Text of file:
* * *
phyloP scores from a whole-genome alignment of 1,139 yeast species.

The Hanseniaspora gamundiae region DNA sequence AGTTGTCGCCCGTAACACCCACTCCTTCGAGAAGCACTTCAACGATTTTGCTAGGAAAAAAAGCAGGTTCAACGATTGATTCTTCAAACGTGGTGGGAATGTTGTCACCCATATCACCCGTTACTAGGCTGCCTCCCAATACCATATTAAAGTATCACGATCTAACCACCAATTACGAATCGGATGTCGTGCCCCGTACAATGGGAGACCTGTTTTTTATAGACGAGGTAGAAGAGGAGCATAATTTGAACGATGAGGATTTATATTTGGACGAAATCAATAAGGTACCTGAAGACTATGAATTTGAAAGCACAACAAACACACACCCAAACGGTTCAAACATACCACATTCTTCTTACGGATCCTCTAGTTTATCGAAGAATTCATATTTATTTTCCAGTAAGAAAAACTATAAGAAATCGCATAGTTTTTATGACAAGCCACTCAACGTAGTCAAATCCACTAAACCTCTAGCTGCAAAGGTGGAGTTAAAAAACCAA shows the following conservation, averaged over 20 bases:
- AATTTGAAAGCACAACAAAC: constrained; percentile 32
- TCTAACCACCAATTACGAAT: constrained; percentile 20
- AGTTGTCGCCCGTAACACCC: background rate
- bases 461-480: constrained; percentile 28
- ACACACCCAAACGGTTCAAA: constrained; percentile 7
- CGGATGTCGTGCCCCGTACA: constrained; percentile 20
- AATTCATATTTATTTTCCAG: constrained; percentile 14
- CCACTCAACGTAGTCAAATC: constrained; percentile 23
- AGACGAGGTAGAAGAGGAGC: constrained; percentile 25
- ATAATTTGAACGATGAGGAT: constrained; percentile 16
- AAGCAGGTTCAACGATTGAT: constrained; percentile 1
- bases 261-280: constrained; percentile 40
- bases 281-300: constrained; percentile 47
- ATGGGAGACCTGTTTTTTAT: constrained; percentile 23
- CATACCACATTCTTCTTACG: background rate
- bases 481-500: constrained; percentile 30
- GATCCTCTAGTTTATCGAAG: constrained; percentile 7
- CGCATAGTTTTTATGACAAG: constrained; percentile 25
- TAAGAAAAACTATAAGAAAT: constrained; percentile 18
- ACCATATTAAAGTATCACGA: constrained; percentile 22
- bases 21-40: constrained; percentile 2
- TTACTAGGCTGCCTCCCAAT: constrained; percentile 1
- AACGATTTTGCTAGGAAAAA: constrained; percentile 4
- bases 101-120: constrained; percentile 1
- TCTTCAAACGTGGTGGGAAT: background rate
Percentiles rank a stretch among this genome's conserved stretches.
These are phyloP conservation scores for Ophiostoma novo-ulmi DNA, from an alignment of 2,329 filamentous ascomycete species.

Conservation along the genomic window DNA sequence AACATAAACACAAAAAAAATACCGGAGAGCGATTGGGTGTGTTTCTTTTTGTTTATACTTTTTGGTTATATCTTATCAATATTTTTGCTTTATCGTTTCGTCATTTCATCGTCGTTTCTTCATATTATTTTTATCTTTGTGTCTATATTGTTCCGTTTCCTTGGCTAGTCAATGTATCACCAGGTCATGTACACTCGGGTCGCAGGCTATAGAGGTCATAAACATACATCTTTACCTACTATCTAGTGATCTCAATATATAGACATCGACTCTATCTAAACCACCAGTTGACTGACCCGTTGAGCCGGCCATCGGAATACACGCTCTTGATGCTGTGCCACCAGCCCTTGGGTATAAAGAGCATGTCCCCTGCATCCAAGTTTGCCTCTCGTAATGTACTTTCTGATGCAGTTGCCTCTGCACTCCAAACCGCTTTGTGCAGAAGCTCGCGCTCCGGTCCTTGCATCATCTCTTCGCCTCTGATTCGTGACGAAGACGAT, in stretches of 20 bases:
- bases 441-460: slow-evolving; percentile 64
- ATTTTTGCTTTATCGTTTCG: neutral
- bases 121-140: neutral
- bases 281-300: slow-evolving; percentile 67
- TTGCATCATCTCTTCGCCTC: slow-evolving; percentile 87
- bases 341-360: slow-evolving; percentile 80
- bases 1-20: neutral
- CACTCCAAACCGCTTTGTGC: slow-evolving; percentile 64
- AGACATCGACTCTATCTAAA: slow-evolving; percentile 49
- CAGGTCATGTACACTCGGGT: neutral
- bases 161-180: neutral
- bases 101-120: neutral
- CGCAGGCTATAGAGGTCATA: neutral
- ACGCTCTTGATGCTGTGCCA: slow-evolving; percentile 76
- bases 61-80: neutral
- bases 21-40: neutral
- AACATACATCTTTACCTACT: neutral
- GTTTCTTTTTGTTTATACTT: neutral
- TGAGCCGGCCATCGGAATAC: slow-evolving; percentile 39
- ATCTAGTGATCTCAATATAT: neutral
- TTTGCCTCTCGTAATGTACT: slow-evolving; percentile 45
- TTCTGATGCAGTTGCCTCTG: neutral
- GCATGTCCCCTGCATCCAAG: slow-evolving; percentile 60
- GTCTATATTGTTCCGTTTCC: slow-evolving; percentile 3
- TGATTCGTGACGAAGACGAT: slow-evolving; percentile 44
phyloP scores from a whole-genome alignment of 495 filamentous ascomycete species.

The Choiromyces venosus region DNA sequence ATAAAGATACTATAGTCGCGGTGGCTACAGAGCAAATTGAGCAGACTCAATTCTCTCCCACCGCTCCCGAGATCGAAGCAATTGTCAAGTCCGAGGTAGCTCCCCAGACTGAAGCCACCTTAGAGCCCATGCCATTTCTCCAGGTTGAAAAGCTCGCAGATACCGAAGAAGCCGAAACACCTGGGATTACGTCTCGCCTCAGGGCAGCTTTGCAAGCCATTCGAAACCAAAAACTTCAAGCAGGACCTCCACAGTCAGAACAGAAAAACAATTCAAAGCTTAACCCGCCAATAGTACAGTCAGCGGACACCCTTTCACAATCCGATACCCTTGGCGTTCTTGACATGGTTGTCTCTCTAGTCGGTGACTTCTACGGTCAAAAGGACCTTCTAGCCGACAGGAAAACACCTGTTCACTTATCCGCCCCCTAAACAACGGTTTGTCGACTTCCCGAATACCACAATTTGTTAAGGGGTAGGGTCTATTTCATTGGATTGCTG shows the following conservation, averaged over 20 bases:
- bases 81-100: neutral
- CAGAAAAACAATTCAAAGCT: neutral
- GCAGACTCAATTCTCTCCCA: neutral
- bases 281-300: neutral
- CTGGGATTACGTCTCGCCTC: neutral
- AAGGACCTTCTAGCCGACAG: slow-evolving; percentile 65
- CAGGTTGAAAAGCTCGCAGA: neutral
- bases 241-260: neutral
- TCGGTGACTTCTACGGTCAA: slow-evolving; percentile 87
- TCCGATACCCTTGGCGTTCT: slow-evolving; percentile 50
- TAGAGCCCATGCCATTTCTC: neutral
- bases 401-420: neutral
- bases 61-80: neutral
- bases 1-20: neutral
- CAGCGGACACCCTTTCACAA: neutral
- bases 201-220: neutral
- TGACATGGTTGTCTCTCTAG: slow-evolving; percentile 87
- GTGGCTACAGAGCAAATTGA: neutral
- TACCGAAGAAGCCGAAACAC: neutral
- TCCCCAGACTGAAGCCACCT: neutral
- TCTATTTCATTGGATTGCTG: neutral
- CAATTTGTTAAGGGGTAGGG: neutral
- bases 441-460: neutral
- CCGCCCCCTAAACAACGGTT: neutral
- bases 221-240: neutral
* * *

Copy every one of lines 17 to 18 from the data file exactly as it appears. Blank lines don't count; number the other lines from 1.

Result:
- CATACCACATTCTTCTTACG: background rate
- bases 481-500: constrained; percentile 30